02 November 2022, Steinach in the German state of Baden-Württemberg: at 11am on this particular Wednesday morning, a fire broke out in the back of a waste collection truck. According to the police, it could have been caused by a device that had been emptied into the lorry from one of the wheelie bins. Fortunately, no-one was injured; the damage caused was estimated to be around 20,000 euros.
While those involved in this particular incident may have ‘got off lightly’, similar fires elsewhere have put lives at risk and caused damage worth hundreds of thousands of euros. The number of fires breaking out in waste collection vehicles and waste treatment plants is growing all the time. The reason: lithium-ion batteries. More and more of these batteries are ending up in the household waste bins, for example, single-use e-cigarettes. A short circuit in their batteries can cause these devices to self-ignite.
These single-use e-cigarettes or vapes not only contain a battery but also toxic substances such as mercury, cadmium and lead.
A high consumption rate: more than five million single-use e-cigarettes every month
Vaping is still a relatively new trend in Germany and – according to many experts – it is unhealthy, nonsensical and bad for the environment. Why? Because these single-use e-cigarettes or vapes not only contain a battery but also toxic substances such as mercury, cadmium and lead. Disposed of incorrectly, these heavy metals can damage the health of humans, animals and plants and seep into the food chain and the environment. And the amount of plastic being wasted to make single-use vapes – most of which are filled with two millilitres of liquid – has environmental and recycling experts shaking their heads in despair.
According to the Bündnis für Tabakfreien Genuss [association for tobacco free smoking], more than five million vapes are imported into Germany every month. These single-use e-cigarettes alone will generate sales of around 230 million euros for the sector. Each one costs between six and ten euros and delivers around 600 puffs, the equivalent of two to three packs of cigarettes. These disposable devices are, therefore, much cheaper than conventional cigarettes.
And, for the most part, they end up where they don’t belong: used e-cigarettes should be handed in to a collection point. Studies carried out in the UK, however, show that more than every second vape is thrown into the household bin. The same is true in Germany where used disposable vapes are thrown – incorrectly – into black bins, recycling bins or street litter bins.
The right way to dispose of e-cigarettes
According to Germany’s Electrical and Electronic Equipment Act [ElektroG], used vapes must be handed in to a collection point that is permitted to accept waste electrical and electronic equipment (WEEE). Such collection points may be retailers or manufacturers who are obliged to take back WEEE free of charge. Local inhabitants can also take their used vapes to their local household waste recycling centre.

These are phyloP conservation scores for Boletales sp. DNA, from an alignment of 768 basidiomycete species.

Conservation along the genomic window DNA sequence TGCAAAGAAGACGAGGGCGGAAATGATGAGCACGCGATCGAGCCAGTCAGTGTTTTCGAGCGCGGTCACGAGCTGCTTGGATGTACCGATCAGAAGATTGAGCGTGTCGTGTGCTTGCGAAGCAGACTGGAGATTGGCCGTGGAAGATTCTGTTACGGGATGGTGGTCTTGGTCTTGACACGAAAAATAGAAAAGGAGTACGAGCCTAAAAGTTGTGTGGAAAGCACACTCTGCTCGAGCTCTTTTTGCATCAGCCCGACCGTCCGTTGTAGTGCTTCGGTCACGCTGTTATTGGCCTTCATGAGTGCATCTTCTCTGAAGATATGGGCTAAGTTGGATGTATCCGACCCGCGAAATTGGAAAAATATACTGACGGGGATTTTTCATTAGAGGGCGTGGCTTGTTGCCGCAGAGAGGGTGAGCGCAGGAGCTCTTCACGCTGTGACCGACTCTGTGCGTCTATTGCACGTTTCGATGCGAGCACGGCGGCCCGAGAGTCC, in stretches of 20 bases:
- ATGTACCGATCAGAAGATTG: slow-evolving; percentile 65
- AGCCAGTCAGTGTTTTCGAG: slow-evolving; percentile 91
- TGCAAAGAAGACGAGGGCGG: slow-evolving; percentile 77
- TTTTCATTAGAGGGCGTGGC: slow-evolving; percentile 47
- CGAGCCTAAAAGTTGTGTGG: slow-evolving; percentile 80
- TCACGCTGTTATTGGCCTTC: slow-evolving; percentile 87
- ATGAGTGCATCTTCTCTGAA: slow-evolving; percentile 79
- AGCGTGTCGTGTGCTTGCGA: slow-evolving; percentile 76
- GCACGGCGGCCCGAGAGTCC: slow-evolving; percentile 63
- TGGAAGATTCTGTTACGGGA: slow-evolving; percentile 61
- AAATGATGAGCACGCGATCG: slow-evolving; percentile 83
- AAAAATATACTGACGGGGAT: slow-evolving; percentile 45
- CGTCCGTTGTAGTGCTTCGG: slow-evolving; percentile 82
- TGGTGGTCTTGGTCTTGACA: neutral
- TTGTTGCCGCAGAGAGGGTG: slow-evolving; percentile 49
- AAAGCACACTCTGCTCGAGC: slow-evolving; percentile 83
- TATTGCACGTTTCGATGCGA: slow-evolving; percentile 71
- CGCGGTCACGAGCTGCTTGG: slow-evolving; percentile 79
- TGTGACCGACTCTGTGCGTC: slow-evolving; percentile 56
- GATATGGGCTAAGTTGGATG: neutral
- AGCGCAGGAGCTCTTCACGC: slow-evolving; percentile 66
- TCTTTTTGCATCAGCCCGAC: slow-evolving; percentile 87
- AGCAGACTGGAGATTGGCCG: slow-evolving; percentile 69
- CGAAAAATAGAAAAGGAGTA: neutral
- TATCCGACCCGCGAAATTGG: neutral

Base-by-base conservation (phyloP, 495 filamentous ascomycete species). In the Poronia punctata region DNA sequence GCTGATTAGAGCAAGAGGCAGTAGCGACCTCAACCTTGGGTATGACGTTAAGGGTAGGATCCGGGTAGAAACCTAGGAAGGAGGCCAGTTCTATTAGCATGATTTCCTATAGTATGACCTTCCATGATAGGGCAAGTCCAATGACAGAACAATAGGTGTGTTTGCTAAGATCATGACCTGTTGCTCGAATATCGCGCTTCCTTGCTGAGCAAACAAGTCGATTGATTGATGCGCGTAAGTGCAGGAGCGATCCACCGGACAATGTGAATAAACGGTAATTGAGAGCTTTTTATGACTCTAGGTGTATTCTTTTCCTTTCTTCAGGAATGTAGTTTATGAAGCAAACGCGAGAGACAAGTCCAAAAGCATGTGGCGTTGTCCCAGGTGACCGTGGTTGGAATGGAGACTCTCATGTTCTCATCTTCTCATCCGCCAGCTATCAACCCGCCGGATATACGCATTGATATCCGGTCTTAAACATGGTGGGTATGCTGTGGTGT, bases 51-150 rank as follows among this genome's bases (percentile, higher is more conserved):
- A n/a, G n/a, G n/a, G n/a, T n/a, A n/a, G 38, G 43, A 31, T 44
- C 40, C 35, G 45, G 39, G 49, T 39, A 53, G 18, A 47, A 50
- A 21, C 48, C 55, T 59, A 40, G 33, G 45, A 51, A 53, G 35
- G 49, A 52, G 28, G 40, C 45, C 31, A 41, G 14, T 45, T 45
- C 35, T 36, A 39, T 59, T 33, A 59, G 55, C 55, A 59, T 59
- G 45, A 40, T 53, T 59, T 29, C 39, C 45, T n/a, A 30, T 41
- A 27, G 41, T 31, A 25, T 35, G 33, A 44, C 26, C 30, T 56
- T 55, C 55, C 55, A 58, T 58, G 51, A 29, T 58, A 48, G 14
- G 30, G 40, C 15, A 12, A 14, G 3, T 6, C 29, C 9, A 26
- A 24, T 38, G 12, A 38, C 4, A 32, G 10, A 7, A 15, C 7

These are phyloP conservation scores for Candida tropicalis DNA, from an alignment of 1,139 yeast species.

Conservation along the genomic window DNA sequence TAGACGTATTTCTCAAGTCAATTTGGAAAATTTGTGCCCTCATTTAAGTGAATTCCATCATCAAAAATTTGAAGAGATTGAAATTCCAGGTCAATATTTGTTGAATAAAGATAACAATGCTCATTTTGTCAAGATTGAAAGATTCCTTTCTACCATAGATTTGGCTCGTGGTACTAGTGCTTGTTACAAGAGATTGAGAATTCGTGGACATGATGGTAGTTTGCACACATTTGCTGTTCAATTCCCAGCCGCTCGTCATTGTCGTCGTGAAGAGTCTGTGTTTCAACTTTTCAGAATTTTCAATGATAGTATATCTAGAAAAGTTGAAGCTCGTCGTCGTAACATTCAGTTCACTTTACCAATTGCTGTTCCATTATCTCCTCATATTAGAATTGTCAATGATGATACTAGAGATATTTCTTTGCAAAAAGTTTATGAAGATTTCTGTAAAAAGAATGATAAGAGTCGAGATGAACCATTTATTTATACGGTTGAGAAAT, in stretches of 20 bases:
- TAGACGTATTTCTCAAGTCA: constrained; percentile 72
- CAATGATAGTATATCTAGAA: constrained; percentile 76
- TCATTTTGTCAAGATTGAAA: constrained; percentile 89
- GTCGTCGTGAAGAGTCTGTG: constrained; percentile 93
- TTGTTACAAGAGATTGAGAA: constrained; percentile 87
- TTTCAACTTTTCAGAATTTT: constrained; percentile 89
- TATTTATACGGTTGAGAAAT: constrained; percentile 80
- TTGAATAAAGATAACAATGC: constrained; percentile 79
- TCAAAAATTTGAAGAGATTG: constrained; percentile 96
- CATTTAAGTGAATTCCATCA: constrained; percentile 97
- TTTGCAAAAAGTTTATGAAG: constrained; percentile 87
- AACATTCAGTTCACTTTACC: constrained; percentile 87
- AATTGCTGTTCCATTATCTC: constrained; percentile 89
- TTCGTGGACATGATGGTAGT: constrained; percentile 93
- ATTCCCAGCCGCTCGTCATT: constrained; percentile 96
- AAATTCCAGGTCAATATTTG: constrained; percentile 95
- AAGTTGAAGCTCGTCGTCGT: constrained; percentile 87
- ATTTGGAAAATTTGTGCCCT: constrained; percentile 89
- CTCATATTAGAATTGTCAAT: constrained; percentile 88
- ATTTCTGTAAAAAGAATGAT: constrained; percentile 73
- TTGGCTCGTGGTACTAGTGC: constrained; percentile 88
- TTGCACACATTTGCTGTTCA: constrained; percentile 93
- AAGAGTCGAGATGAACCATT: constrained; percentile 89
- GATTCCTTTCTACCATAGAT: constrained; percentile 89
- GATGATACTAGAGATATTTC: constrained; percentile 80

In order to make people more aware of how to dispose of their e-waste correctly, the EAR Foundation (a clearing house for WEEE) has launched its “Plan E” campaign with the support of the BMUV [Federal Ministry for the Environment, Nature Conservation, Nuclear Safety and Consumer Protection] and the UBA [Federal Environment Agency]. Besides providing information about recycling and the correct collection routes, people visiting this online portal can find out where their local WEEE collection points are located.
Waste management companies are calling for a ban
And there is an urgent need for the raw materials contained in the lithium-ion batteries, for example in the automobile industry. In light of this boom, Germany’s recycling sector is calling for these single-use devices to be banned. “This is an absolute waste of raw materials,” commented Peter Kurth, the head of the industry’s association BDE.
“Politicians have already banned plastic products such as ear buds and straws, so there should be no problem banning these as well.”
The growing trend towards single-use products with batteries has been causing problems for the waste management sector for a long while now – no matter whether it be books or greeting cards containing mini-speakers or disposable vapes. Peter Kurth continued: “We’re having to deal with fires breaking out at recycling plants or waste collection vehicles every few days now.” This problem has only been aggravated by the disposable e-cigarettes.
Having said that, there would appear to be a small ray of hope: China, the motherland of e-cigarettes, is currently in the process of severely curtailing the sale of these products – even if their reasons behind this have nothing to do with the environment or safety. And the European Union is also considering taking such a step by amending its Tobacco Products Directive. Recycling companies, whose plants and vehicles are at risk of going up in flames because of the batteries, will be thanking the politicians for making such a move.
Image credits: image 1: Adobe Stock: YarikL